Former sex discrimination commissioner Elizabeth Broderick, who conducted an investigation into the Australian Defence Force in 2011, has released her report into bullying and harassment within the Australian Federal Police (AFP).
Ms Broderick’s investigation, commissioned by AFP Chief Andrew Colvin, has taken six months to complete and included more than 1,000 interviews with officers and staff.
Bullying and harassment double the national average
The investigation found that 62% of men and 66% of women reported being bullied in the workplace within the past five years, and 46% of women and 20% of men reported being sexually harassed over the same time period – more than double the national average.
Many victims said they felt it was against their interests to formally complain, and several of those who did complain went on to regret it, due to the way their complaints were handled. Others said they did not complain for fear of being ostracised, or concern that a complaint would have a adverse consequences for their careers.
Only 18% of those bullied or sexually harassed sought assistance, and just one-third of that group went on to make a formal complaint.
Ms Broderick’s report detailed a number of specific complaints, including:
A female promoted to a senior position was told, “you must give good blow jobs”.
Women are referred to by male colleagues as, “just a vagina”.
A woman announcing her pregnancy to a supervisor was told, “I thought we agreed you would keep your legs together”.
Of the total pool of AFP employees, just 35% are women — including 22% of police.
While men seemed surprised at the levels of harassment, women told a different story, with some reporting:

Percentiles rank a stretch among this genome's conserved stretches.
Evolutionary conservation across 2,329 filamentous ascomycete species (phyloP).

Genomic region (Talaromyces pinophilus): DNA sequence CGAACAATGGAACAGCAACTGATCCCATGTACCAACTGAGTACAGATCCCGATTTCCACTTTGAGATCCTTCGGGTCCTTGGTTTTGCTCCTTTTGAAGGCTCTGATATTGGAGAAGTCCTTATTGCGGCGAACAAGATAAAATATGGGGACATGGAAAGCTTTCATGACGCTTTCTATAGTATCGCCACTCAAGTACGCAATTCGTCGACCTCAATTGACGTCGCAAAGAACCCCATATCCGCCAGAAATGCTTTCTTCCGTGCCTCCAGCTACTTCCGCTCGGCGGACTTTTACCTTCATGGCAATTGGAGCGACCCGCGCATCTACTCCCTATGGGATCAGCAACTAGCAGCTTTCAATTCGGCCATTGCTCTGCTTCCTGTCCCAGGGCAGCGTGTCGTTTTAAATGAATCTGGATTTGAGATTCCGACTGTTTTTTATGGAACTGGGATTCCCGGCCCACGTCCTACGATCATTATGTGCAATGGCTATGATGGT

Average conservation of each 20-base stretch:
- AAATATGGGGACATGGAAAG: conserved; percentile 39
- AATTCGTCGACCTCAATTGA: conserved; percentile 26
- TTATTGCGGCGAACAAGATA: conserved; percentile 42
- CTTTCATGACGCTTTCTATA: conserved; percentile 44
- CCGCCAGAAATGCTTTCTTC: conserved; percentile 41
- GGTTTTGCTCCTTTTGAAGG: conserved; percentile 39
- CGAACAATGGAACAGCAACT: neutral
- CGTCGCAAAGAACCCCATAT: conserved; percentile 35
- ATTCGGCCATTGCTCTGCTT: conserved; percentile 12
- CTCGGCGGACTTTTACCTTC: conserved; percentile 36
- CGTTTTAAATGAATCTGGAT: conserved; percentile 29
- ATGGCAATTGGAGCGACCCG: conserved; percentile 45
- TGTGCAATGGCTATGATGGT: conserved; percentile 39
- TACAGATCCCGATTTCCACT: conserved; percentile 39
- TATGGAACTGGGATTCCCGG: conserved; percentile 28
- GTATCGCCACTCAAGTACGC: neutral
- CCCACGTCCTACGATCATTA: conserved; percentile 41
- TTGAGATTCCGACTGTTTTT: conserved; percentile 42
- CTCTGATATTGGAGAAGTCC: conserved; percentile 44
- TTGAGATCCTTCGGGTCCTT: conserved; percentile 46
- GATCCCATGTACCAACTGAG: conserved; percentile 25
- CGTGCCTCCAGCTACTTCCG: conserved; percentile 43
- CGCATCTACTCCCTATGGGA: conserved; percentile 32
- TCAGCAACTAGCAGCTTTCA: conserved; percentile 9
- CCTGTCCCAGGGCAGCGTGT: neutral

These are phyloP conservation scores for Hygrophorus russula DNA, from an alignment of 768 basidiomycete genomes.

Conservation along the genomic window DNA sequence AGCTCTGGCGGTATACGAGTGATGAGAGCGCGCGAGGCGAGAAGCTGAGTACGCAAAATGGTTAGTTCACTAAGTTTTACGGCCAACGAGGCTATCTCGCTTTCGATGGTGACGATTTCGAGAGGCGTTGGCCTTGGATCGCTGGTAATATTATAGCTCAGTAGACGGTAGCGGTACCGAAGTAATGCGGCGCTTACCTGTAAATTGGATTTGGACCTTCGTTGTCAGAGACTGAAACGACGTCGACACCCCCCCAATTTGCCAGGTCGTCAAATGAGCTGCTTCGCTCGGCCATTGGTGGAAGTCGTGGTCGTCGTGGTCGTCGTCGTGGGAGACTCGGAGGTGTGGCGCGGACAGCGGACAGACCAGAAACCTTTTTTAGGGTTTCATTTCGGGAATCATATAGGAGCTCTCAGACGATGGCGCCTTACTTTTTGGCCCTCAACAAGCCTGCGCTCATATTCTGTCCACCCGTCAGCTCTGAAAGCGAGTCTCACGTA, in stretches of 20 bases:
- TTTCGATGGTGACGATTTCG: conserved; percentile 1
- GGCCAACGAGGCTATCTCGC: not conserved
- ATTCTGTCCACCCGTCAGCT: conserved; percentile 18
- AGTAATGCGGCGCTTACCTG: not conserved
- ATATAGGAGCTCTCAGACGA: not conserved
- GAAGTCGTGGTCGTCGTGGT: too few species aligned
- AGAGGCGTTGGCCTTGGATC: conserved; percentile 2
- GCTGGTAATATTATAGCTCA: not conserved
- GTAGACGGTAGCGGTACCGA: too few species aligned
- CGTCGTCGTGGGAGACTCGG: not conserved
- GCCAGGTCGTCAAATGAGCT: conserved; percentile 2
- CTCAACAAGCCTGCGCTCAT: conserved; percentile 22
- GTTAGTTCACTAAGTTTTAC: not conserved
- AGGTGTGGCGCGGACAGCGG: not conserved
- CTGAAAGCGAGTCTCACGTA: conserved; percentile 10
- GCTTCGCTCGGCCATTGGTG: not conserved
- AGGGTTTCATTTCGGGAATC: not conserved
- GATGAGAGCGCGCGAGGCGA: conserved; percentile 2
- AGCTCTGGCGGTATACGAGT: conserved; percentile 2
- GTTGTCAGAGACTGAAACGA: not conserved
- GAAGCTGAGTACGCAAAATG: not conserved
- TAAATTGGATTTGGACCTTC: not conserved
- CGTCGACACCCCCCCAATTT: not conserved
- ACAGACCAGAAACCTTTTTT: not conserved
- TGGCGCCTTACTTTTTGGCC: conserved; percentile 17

“You always hear people say, ‘we have enough women in our team’. It makes you feel like furniture.”
“I have likened some of my experiences here to [domestic violence]. It’s how you are made to feel — fearful, vulnerable and excluded.”
“I was told in recruits that I had to modify my personality when I got into the organisation as the AFP doesn’t like independent thinking, opinionated women. ”
While many women reported having worthwhile careers in the AFP, others said their experiences were tainted by the male dominated environment and a culture of sexism, as well as other challenges including the perception that they had to make a choice between career and family, and the negativity attached to maternity leave.
Many women reported that workplace sexual harassment was often dismissed:
“Sexual harassment gets swept under the carpet. Nothing gets done. The response is ‘Oh, it’s only him. He’s been doing that forever, that’s just him’.”
Confidence in the AFP
Despite her findings, Ms Broderick says the report offered no reason for the wider Australian community to have reduced confidence in the AFP.
“Quite the contrary. The report serves as a reminder that the AFP is committed to the principles of equality and diversity, to combatting sexual harassment, bullying and exclusion. Cultural change needs to be more than just turning up the volume on the standard modus operandi. And at times this might feel quite uncomfortable,” she reported.
“Leadership at all levels of the AFP must consistently and visibly commit to a zero tolerance approach to sexual harassment and bullying,” she added.
AFP Commissioner Colvin says he is as much to blame for the systemic behaviour as his predecessors. He committed to implementing all 24 recommendations of Ms Broderick’s recommendations, including:
- Setting up a cultural reform board to help assist with cultural change.
- Setting up a specialised, independent office to investigate sexual harassment and abuse and to support victims.
- Advising all employees there will be a zero tolerance approach to sexual harassment and all incidents will be treated as serious matters.
- Adopting an approach to allow flexible work opportunities and arrangements.
Only time will tell whether the Commissioner’s words will translate into actions, and lead to a reduction in bullying and harassment within our national police force.